Ok, I apologize in advance for asking such a broad question but I’m hoping someone out there can help me with this. I am having a REALLY hard time with all of the questions that ask you to determine the equivalent investment for a certain type of derivative. I get the stock options fine because I just remember C - P = S - X and I can shift the equation around to get an answer, but I just don’t seem to be able to wrap my head around the other ones (fixed rate receiver equivalency to calls/puts or FRAs, FRAs equivalent to certain calls/puts, etc.) I’m sure it doesn’t help that it’s past 3 am here but does anyone have any tricks to remembering these things? At this point I’m seriously better off taking the answer I come up with and then guessing between the two that are left. Even a list of each and the corresponding investment would be fine if that’s all anyone has, I don’t want to resort to memorization with this but I’m not sure I’ll have a choice. Thanks!!

I’m with you Aimee, I find myself guessing for the most part on these. Certain ones are easy, basically I just determine what the cash flows are and match them, but sometimes they get ridiculous and I’m totally guessing.

I really have not prepared a list. If you could start the list by giving what you wanted, that would really help. I try to work thro them based on what has been asked, and many a time get them wrong as well.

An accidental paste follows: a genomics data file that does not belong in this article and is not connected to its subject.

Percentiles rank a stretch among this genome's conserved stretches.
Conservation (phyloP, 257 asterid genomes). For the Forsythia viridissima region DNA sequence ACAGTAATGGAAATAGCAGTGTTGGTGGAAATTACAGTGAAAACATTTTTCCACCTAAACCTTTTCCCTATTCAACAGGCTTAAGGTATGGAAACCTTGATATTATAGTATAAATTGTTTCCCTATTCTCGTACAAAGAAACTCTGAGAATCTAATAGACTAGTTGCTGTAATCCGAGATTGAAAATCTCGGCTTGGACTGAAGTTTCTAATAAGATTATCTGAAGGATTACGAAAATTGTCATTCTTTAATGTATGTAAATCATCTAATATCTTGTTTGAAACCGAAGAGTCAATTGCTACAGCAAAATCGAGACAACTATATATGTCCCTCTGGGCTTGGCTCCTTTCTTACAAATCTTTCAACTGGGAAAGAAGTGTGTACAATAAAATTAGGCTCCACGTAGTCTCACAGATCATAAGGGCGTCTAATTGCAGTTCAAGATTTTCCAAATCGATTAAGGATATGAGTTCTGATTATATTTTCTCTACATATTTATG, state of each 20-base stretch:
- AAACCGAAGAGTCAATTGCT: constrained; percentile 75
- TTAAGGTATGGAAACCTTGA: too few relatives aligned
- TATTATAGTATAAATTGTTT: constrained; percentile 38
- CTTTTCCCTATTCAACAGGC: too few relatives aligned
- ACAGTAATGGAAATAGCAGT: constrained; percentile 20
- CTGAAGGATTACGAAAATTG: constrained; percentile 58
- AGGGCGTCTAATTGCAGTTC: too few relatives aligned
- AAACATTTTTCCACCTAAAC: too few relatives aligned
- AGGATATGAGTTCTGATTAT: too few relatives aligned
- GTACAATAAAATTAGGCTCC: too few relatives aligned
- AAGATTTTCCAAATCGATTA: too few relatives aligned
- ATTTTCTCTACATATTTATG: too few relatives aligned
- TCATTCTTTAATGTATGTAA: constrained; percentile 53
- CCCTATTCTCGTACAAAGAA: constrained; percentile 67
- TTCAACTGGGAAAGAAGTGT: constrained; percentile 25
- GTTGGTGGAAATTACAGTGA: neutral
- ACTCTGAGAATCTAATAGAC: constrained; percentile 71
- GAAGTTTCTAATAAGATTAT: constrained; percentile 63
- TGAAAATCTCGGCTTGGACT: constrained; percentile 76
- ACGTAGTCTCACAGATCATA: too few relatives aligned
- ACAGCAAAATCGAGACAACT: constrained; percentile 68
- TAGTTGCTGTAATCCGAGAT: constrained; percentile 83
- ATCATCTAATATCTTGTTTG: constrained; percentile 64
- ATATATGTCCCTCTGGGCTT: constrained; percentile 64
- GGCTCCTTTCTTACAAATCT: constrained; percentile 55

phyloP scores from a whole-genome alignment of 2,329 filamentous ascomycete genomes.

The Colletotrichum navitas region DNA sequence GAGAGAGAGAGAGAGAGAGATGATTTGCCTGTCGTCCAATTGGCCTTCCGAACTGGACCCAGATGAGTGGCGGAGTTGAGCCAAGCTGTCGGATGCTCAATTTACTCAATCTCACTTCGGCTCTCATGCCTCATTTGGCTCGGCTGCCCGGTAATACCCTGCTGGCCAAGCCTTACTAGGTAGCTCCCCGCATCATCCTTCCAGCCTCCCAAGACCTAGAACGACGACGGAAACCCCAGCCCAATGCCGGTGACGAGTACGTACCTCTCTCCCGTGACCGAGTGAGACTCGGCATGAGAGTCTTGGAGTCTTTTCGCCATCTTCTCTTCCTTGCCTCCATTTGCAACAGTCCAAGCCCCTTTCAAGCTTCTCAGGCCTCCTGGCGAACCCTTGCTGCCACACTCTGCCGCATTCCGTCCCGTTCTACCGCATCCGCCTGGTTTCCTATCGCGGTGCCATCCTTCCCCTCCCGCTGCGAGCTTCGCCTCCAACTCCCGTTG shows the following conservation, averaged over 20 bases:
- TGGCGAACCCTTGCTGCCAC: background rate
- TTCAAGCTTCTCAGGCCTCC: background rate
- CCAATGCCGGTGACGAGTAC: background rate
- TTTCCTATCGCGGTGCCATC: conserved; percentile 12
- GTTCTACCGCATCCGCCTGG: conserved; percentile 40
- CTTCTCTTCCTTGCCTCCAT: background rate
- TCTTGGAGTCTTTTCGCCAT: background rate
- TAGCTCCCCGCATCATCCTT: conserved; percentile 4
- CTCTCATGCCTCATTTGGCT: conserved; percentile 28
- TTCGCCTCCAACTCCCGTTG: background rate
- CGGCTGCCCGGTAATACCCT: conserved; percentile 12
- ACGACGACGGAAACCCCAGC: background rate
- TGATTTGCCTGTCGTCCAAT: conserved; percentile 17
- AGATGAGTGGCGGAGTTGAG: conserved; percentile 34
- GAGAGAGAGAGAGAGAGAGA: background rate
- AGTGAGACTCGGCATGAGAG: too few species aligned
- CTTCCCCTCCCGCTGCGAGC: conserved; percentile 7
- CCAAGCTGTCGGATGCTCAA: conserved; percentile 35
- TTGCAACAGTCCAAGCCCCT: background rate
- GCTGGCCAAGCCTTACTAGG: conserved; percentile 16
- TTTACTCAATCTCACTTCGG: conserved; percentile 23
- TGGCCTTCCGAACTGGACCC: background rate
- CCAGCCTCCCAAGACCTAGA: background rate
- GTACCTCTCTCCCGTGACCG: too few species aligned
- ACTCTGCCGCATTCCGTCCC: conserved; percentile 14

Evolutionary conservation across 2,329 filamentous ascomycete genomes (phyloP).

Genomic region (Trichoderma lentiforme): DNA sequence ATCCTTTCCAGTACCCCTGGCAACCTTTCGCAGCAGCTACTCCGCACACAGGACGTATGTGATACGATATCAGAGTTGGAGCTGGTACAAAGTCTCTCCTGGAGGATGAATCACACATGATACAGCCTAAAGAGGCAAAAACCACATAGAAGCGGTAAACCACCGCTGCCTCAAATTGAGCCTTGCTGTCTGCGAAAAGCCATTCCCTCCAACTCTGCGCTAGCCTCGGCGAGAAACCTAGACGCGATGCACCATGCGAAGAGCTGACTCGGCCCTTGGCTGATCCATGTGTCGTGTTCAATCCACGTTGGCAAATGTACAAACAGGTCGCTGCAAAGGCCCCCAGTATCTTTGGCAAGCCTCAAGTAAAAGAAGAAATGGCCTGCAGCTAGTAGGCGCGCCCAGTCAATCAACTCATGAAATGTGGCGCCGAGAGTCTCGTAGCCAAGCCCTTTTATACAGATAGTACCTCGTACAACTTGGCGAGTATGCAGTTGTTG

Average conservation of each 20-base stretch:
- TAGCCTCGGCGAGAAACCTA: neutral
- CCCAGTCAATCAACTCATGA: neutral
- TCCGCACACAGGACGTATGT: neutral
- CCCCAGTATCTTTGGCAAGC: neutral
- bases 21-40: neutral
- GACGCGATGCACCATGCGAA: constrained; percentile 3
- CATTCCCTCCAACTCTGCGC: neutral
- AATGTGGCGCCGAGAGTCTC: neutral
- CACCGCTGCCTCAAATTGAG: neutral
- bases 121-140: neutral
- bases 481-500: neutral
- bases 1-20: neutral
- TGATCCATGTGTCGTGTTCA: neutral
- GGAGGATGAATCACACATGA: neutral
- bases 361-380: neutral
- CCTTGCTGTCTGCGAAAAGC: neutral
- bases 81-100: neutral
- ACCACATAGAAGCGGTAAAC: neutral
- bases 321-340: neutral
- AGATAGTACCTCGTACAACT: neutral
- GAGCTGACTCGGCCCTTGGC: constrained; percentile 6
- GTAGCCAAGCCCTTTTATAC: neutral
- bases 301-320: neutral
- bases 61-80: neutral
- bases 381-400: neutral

aimee- i have 100% faith that you can nail these. take, i dunno, a fixed payer interest rate swap. so you’re paying fixed, receiving floating. if you’re long then, first i like to think of when do i make money? when interest rates go up here b/c you pay fixed but you’d get a higher interest rate on the floating side. that’s good, right? cool, so with options- you’d need something that pays when the floating rate goes up. BUT on the flip side, you need something where you have to pay when the floating rate goes down. this is why it’s not just 1 option- you need to replicate both the gain and the loss. so if you go LONG an interest rate call, you make $$ as interest rates go up. if you SHORT an interest rate put, shorting the put is also bullish on interest rates but here you’d lose if interest rates go down. so that replicates your fixed payer swap. the bond side i think is even easier- you’re paying fixed, so that’s like issuing a fixed rate bond. you as the issuer have to pay that fixed coupon. you buy a floating rate bond- you get paid floating. that one’s not bad i don’t think. FRA’s- this one is maybe the hardest to see but maybe draw it out or check schweser (i want to say they drew a picture to show the cash flows). it’s like a series of long FRA’s- remember the long in a FRA borrows money (you’re long a loan and paying fixed rate on it)- so you want interest rates to go up. for caps, floors, etc… i dunno- i think the first and best thing to do with any of these is say to yourself- when do i make money, when interest rates or libor or whatever goes up or down? then you can figure out the rest pretty easily. take a long interest rate floor. so it says that you’ll get paid at least whatever % interest rate. i dunno, 5%. when do you make money then? if interest rates go down to 3%, your floor kicks in, you like that. if interest rates go up to 7%, who cares about your floor. ok, so we get paid when interest rates fall. got that much. so what’s that in options- it’s like buying a portfolio of puts on LIBOR or some benchmark rate. it also would be like a portfolio of call options on fixed income securities- remember, interest rates down, FI securities UP. so you benefit when interest rates go down. i might be completely rambling here, but that more or less is my process- figure out if you make $$ if interest rates are going down or up and then 99% of the time, the answers fall into place very nicely, no pure memorization necessary.